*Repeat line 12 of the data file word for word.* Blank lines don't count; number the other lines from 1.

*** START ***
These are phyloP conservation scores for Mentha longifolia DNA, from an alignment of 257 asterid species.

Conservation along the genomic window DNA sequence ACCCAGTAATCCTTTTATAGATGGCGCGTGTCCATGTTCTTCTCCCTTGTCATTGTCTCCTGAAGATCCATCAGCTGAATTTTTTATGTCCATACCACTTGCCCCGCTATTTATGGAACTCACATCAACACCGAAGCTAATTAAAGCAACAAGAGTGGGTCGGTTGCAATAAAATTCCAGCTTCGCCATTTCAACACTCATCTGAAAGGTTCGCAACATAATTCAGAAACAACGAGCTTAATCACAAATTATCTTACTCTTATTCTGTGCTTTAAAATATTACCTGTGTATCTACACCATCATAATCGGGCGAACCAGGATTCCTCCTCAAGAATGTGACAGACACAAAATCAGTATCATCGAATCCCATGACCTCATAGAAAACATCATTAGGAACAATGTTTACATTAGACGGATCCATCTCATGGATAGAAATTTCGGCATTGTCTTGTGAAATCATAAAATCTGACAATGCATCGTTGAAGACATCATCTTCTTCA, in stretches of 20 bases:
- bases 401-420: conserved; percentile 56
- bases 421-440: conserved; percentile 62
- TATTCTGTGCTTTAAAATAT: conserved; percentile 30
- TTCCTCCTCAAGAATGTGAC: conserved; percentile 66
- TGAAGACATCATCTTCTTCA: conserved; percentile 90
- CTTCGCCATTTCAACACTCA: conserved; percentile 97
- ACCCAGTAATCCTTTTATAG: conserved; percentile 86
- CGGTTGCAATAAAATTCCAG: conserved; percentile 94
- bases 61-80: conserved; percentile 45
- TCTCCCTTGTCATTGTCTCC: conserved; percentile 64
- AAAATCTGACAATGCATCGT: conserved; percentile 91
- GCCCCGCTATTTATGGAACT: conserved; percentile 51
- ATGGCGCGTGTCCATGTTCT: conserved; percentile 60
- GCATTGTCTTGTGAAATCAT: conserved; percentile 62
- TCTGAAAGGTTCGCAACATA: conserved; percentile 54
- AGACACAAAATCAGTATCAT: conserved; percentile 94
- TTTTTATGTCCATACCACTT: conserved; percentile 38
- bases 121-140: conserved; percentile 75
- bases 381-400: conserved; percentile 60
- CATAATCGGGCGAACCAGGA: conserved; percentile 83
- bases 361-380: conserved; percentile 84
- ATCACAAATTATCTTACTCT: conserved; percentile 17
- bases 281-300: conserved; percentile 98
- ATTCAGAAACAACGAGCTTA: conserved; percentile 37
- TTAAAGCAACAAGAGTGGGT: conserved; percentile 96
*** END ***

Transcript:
- TCTCCCTTGTCATTGTCTCC: conserved; percentile 64